The #2 spot for the body language cue that throws everyone for a loop is filled by: The Breaking Eye Contact When Lying Myth.
Those who believe a liar breaks eye contact when lying will almost fight you over this one. They believe it to be true like they believe the sun came up this morning and will go back down tonight.
I understand why they feel that way. It’s what they’ve heard and been told since they were little. Believe it or not, there are “body language experts” who still teach it to be true…
(We’re going to revisit this interview in some upcoming posts. That’s the reason for there being a bit more information than is needed for Day 2’s body language cue.)
A few months ago I was at a law firm questioning someone about some medicine that had been stolen from an employee’s purse.
We’re gonna call the guy in question “Richard”. We’ll call the victim “Mrs. Jones”.
Me – “Did you think she kept the pills in her purse?”
Richard looked me right in the eyes and began…
Richard – “No, I did not.”
Me – I said nothing as I slightly drew my eyebrows together just a bit.
Richard – “Why would I steal from Mrs. Jones? I like her, I KNOW her. I don’t even know where she keeps that stuff.” He had not broken eye contact.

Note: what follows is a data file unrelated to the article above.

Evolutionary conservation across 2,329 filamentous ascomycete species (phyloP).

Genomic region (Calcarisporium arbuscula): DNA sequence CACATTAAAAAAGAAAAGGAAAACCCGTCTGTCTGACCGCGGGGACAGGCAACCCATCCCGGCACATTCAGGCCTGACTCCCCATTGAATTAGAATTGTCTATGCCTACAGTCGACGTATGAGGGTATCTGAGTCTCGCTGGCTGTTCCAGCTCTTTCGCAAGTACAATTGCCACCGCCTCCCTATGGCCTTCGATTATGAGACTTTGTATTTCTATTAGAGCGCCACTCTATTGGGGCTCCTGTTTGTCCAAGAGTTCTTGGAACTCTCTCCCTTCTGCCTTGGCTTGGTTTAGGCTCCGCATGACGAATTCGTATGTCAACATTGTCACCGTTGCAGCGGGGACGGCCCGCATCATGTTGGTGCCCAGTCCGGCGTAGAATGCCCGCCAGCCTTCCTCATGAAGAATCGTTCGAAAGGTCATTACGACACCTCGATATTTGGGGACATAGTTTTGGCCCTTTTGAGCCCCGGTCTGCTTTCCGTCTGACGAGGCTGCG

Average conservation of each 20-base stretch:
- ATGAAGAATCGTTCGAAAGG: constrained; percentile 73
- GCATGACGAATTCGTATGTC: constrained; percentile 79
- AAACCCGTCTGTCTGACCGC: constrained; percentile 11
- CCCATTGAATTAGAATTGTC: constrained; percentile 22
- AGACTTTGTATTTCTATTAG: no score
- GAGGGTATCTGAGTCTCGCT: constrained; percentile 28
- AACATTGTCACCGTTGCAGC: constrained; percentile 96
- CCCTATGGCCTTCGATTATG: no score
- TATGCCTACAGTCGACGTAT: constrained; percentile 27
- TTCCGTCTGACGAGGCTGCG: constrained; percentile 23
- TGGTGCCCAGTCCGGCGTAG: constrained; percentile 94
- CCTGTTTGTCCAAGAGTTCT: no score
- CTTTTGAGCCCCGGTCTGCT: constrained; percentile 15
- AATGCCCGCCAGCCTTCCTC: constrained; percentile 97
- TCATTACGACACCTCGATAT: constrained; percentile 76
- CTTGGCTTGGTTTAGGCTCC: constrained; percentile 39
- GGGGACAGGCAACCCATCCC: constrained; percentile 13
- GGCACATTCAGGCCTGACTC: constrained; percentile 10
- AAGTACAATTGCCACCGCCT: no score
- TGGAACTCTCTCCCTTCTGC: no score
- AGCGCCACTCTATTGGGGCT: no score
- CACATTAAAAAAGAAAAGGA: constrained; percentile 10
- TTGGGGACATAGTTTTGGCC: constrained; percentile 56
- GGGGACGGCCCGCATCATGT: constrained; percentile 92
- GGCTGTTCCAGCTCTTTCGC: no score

Me – Again, I kept quiet as I brought my eyebrows together a bit more, almost frowning. Other than blinking he still had not broken eye contact.
Richard – “Seriously, Scott. I don’t even know where she keeps that stuff. That doesn’t even make sense… Why would ANYBODY think I would go rummaging through somebody’s things and take something that wasn’t mine. I swear to God it was not me. I’m telling you the truth. I had nothing to do with that. Seriously. I didn’t take her stuff. I don’t know what else to tell you.”
Richard never broke eye contact throughout his entire answer. As it turned out Richard did in fact take the pills. They were stolen from a drawer not Mrs. Jones’ purse.
The reason Richard didn’t break eye contact, and the reason most people lying to you find it hard to break eye contact is this: They want to make sure you’re believing the lie they’re telling you.
If they see you are having a hard time believing them as they lie to your face, they adjust the story and create additives to help move you toward believing that they didn’t do whatever it is they are being accused of.
There’s your 2nd body language cue to watch for and pay attention to. Day 3’s body language cue will be along shortly. Are there other things you’re aware of, noticed, or remember that someone being deceptive has done while lying to you?
If you haven’t gotten my free eBook “Inside My Body Language Briefcase (5 Business Tools No One Else In The Meeting Will Have)” you can download it now for free by clicking here.